Certainly since the start of this century--and arguably dating back to at least Dennis Eckersley--these characteristics have defined most of the best closers in the business.  But it was not always thus.  Until the beginning of the expansion era in the 1960s, ace relievers called upon to "close" out victories typically were not pitchers with extraordinary talent, capable of dominating games, groomed specifically to the role. With a few notable exceptions in the first half of the 20th century--specifically Firpo Marberry in the first half of his career and Johnny Murphy for all of his--pitchers who became their team's bullpen ace were either breaking into the league and being tested first in relief, pitchers trying to rehabilitate their careers after being found wanting in a starting role, or veterans who no longer had the stamina or the stuff  to be front line starters.  Statistical splits between starting and relief pitchers show that relievers generally did not match up with starters in strikeouts-to-walk ratios or WHIP, nor did they in K/9 ratio until the late 1950s.  A closer examination of those pitchers who finished the most games for their team, including getting either the victory or a save, shows this same pattern holding true.  It must be remembered, however, that until the 1950s--and then, much more in the National than the American League--few teams used the same pitcher as their relief ace over many consecutive seasons.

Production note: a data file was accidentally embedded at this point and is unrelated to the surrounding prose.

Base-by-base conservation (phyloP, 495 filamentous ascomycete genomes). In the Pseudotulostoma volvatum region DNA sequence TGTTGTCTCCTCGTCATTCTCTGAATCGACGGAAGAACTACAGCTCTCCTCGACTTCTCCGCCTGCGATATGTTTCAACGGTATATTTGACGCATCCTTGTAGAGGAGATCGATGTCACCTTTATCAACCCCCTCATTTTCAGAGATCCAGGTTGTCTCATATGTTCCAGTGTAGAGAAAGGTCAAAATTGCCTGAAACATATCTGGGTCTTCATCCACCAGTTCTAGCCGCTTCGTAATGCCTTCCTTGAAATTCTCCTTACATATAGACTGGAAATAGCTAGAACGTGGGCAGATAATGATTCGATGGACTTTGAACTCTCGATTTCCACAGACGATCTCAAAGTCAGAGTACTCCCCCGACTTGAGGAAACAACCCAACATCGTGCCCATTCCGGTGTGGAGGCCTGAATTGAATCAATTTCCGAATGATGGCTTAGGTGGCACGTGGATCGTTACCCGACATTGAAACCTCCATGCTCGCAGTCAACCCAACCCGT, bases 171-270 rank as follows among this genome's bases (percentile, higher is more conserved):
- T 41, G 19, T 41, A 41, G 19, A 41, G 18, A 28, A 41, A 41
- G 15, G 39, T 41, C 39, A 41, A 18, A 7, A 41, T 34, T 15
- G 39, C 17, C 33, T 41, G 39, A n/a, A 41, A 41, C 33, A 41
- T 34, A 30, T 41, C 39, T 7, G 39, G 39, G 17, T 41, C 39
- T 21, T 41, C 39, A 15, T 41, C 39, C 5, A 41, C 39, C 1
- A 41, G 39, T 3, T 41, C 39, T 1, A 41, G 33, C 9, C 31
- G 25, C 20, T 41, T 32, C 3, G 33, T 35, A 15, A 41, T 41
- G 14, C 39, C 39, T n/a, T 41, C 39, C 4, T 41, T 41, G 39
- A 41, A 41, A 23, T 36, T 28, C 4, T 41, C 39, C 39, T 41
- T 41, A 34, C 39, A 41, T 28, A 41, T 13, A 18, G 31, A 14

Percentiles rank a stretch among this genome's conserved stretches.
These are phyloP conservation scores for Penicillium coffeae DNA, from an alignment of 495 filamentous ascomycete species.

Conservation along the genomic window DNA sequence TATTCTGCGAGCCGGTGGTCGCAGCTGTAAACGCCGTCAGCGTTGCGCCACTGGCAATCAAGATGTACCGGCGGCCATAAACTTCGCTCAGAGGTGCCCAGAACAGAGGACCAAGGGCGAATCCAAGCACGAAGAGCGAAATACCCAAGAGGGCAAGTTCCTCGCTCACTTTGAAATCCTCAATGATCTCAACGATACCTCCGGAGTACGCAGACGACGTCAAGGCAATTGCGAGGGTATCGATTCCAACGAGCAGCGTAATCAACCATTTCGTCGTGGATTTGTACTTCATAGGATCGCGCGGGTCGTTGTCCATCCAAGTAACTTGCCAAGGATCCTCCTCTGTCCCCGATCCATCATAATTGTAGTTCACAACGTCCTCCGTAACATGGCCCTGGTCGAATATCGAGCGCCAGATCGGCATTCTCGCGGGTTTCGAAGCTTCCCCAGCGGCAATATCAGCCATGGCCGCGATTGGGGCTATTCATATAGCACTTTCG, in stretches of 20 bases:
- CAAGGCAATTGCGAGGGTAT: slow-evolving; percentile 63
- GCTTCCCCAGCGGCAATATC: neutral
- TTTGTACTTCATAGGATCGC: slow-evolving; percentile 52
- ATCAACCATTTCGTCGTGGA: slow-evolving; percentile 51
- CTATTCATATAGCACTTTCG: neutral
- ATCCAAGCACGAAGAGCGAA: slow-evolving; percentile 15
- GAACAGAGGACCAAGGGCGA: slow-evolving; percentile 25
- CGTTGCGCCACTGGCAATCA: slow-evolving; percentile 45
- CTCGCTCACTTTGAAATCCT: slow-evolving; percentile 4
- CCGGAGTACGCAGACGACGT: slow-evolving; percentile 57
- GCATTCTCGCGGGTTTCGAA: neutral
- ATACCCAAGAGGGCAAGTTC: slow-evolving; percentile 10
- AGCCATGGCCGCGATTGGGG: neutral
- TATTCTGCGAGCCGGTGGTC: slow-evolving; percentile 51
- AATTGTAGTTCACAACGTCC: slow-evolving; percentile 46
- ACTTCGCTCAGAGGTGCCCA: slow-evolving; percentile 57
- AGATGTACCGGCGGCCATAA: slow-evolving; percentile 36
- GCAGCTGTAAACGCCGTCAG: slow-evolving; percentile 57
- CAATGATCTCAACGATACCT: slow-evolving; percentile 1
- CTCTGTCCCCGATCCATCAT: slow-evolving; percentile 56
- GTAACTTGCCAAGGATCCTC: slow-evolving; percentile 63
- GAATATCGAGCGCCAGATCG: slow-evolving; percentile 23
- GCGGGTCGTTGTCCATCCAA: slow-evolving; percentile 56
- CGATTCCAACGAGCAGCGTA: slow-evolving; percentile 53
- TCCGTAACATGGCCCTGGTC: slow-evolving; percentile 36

Firpo Marberry was the first quality pitcher to be used almost exclusively in relief when he was in his prime. In his first two full big league seasons in 1924 and 1925 (at the prime ages of 25 and 26), Marberry relieved in 91 games for Washington, earning 30 saves (15 each year), and was instrumental to the Nationals winning back-to-back pennants. A hard-throwing right-hander, Marberry's 5.1 Ks per 9 innings in 1925--when all of his 55 appearances were in relief--was nearly double the 2.7 K/9 average of AL pitchers that season.  His control, however, left lots to be desired; Marberry also walked an average of 4.3 batters per 9 innings, significantly higher than the average 3.5 walks allowed by AL pitchers, and in 1924 and 1925 combined, Marberry as a reliever allowed more walks than strikeouts racked up.  Indicative of his effectiveness, however, his 1.4 WHIP as a reliever in 1924 and 1925 was better than the league average of 1.5.